Interview WITH: Joe F. Head

By West, Kim | College and University, January 1, 2008 | Go to article overview

Interview WITH: Joe F. Head


West, Kim, College and University


Joe F. Head, is Dean of University Admissions and Enrollment Ser- vices at Kennesaw State University (ksu), and has more than 35 years of experience in admissions and enrollment services. After completing an M.Ed, in higher education at Georgia Southern Uni- versity, Head immediately landed a position as Director of Admissions and Associate Registrar at Tift, a Baptist women's college. Previous to his full-time graduate studies, Head had served as an admissions counselor at Tift. While in graduate school, he held a full-time position in the registrars office. After five years at Tift, Head took a position as Director of Recruitment at Georgia Southern; in 1982, he moved to ksu. He became the youngest president of GACRAO in his time. Head is a frequent contributor to journals as well as a frequent presenter at professional conferences. In the late 1990s, he chaired an aacrao task force that resulted in the establishment of the GACRAO Institute for Strategic Enrollment Management, a state model for professional development.

Head has a reputation for excellence and innovation, particularly in the areas of 24x7 interactive-transactional technology and enrollment management techniques. He was a case faculty member in the field of collegiate telecounseling for eight years. In 2003, The Board of Regents of the University System of Georgia recognized Head with a Bench Marking Best Practices Award for several innovations: the Freshman Admission Predictor; document imaging; the High School Guidance Counselor Service Center; the electronic push of application and testing data into banner and NolijWeb; prospective student information retrieval technology; registration "Tried" report; and the web-based Georgia High School Directory. In 2004, GACRAO presented Head with a Lifetime Achievement Award, and aacrao awarded him the APEX Innovations in Technology for Admissions Award.

Note: Additional information relating to those topics discussed below is available as downloadable Adobe or PowerPoint files at www.kennesaw.edu/admissions/professional.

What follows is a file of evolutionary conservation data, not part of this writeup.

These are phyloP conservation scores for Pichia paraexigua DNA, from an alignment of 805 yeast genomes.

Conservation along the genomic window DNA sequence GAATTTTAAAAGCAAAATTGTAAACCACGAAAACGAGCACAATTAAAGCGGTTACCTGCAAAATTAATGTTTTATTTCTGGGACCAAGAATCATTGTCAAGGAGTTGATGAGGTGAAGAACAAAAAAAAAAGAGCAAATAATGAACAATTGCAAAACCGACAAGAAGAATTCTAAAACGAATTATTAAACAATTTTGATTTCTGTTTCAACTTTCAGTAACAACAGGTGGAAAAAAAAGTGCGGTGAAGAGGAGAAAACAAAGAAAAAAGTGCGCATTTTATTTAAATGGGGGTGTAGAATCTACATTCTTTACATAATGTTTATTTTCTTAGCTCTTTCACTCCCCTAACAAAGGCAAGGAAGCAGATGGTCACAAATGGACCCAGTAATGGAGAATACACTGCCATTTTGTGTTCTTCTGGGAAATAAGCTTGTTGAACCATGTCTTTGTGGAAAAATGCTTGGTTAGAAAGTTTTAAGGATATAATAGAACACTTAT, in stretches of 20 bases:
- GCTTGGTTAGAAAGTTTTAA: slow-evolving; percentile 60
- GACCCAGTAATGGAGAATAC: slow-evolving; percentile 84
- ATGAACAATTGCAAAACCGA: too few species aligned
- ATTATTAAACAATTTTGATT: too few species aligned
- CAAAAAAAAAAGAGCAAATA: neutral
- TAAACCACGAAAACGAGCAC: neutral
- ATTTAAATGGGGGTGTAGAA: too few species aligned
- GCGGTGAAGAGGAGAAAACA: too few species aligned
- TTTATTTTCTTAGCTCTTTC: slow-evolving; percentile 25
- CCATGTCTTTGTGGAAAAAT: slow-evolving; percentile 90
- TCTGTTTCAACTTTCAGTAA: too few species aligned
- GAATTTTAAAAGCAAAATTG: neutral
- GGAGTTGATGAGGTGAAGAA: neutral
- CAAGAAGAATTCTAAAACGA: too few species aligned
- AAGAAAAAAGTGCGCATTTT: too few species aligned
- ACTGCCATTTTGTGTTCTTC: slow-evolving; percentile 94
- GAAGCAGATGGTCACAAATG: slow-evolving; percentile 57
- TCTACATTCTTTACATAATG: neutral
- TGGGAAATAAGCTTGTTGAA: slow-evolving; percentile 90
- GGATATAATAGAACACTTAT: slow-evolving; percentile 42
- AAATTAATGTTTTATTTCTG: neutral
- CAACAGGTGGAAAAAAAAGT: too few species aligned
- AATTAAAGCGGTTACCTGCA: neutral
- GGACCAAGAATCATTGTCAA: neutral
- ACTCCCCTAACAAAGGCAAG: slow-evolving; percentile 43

YOU ARE NEARING RETIREMENT AT KSU. WHAT ARE YOUR THOUGHTS ABOUT RETIRING?

I am taking a wait-and-see approach to retirement. On one hand, my wife recently retired; on the other hand, I have a daughter who is a freshman attending a private college. I have not reached the point where I have accomplished everything I want to, either at ksu or in the enrollment services profession. There is always something new and exciting on the horizon.

YOU ARE STILL YOUNG. DO YOU HAVE ANY PLANS FOR AFTER RETIREMENT?

Since I still have a desire to utilize the knowledge I gained in the field, I have given thought to offering consulting services. However, in the past, it has been difficult for me to take an extended vacation, so I intend to take some time off before I take on anything else. This will give me time to travel with my family and to pursue my favorite hobbies of calligraphy and writing about local history.

I NOTICED THAT YOUR EARLY CAREER BEGAN AT A SMALL PRIVATE SCHOOL. HOW DID YOUR EXPERIENCES THERE SHAPE YOUR CAREER?

My start at a small private college proved excellent preparation for an admissions career. It gave me hands-on experience with the broad spectrum of admissions operations. In the long run, I found it a superior experience to that of many of my contemporaries. Managing a budget and supervising field representatives, as well as maintaining good relations with other offices and faculty, were challenging experiences. Of course, in those years, there were many other aspects to stay on top of, such as direct mail and telephone operations. I came from a generation of admissions officers that did home interviews. In many ways, the home interview presents a pure example of matching a student to an institution, of identifying and converting a prospect to - hopefully - an applicant who later makes a deposit and enrolls. Early on, I developed an interest in the telephone as a basic tool. …

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